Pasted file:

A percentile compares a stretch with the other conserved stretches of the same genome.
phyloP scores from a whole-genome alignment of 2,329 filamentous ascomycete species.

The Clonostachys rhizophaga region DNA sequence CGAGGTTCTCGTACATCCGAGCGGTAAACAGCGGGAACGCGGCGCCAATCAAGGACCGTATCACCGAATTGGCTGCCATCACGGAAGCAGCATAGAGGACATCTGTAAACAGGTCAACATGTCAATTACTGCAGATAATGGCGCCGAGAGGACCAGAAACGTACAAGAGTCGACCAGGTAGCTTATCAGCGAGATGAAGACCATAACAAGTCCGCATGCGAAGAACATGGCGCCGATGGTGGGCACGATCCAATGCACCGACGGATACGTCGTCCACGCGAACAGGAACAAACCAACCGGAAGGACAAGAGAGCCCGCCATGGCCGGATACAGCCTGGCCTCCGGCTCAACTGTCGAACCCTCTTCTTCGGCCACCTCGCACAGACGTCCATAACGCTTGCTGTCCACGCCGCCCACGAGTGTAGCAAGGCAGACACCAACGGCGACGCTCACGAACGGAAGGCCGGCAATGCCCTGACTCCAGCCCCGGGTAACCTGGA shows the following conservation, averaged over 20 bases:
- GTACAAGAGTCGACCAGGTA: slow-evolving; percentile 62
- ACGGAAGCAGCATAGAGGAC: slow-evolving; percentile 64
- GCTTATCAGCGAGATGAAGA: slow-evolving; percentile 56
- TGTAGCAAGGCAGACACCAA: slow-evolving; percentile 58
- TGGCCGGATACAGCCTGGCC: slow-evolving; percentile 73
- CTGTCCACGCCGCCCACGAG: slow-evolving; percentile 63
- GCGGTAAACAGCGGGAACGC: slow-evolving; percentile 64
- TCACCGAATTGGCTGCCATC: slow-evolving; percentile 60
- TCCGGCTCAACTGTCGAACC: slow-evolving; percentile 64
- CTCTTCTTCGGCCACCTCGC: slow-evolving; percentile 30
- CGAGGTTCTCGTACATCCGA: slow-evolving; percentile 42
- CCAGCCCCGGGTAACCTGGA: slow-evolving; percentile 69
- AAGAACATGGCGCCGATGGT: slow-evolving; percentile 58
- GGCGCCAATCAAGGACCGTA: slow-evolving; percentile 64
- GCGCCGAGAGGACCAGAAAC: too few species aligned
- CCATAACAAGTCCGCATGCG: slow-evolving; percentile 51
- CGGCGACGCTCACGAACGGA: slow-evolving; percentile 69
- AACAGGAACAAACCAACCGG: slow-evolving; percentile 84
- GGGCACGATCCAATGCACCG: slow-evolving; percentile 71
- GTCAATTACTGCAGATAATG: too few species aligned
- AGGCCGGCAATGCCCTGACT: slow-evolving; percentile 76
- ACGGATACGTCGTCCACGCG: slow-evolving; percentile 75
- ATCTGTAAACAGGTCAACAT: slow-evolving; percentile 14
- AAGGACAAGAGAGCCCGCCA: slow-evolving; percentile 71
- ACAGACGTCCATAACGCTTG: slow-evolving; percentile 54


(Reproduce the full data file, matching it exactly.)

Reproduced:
A percentile compares a stretch with the other conserved stretches of the same genome.
phyloP scores from a whole-genome alignment of 2,329 filamentous ascomycete species.

The Clonostachys rhizophaga region DNA sequence CGAGGTTCTCGTACATCCGAGCGGTAAACAGCGGGAACGCGGCGCCAATCAAGGACCGTATCACCGAATTGGCTGCCATCACGGAAGCAGCATAGAGGACATCTGTAAACAGGTCAACATGTCAATTACTGCAGATAATGGCGCCGAGAGGACCAGAAACGTACAAGAGTCGACCAGGTAGCTTATCAGCGAGATGAAGACCATAACAAGTCCGCATGCGAAGAACATGGCGCCGATGGTGGGCACGATCCAATGCACCGACGGATACGTCGTCCACGCGAACAGGAACAAACCAACCGGAAGGACAAGAGAGCCCGCCATGGCCGGATACAGCCTGGCCTCCGGCTCAACTGTCGAACCCTCTTCTTCGGCCACCTCGCACAGACGTCCATAACGCTTGCTGTCCACGCCGCCCACGAGTGTAGCAAGGCAGACACCAACGGCGACGCTCACGAACGGAAGGCCGGCAATGCCCTGACTCCAGCCCCGGGTAACCTGGA shows the following conservation, averaged over 20 bases:
- GTACAAGAGTCGACCAGGTA: slow-evolving; percentile 62
- ACGGAAGCAGCATAGAGGAC: slow-evolving; percentile 64
- GCTTATCAGCGAGATGAAGA: slow-evolving; percentile 56
- TGTAGCAAGGCAGACACCAA: slow-evolving; percentile 58
- TGGCCGGATACAGCCTGGCC: slow-evolving; percentile 73
- CTGTCCACGCCGCCCACGAG: slow-evolving; percentile 63
- GCGGTAAACAGCGGGAACGC: slow-evolving; percentile 64
- TCACCGAATTGGCTGCCATC: slow-evolving; percentile 60
- TCCGGCTCAACTGTCGAACC: slow-evolving; percentile 64
- CTCTTCTTCGGCCACCTCGC: slow-evolving; percentile 30
- CGAGGTTCTCGTACATCCGA: slow-evolving; percentile 42
- CCAGCCCCGGGTAACCTGGA: slow-evolving; percentile 69
- AAGAACATGGCGCCGATGGT: slow-evolving; percentile 58
- GGCGCCAATCAAGGACCGTA: slow-evolving; percentile 64
- GCGCCGAGAGGACCAGAAAC: too few species aligned
- CCATAACAAGTCCGCATGCG: slow-evolving; percentile 51
- CGGCGACGCTCACGAACGGA: slow-evolving; percentile 69
- AACAGGAACAAACCAACCGG: slow-evolving; percentile 84
- GGGCACGATCCAATGCACCG: slow-evolving; percentile 71
- GTCAATTACTGCAGATAATG: too few species aligned
- AGGCCGGCAATGCCCTGACT: slow-evolving; percentile 76
- ACGGATACGTCGTCCACGCG: slow-evolving; percentile 75
- ATCTGTAAACAGGTCAACAT: slow-evolving; percentile 14
- AAGGACAAGAGAGCCCGCCA: slow-evolving; percentile 71
- ACAGACGTCCATAACGCTTG: slow-evolving; percentile 54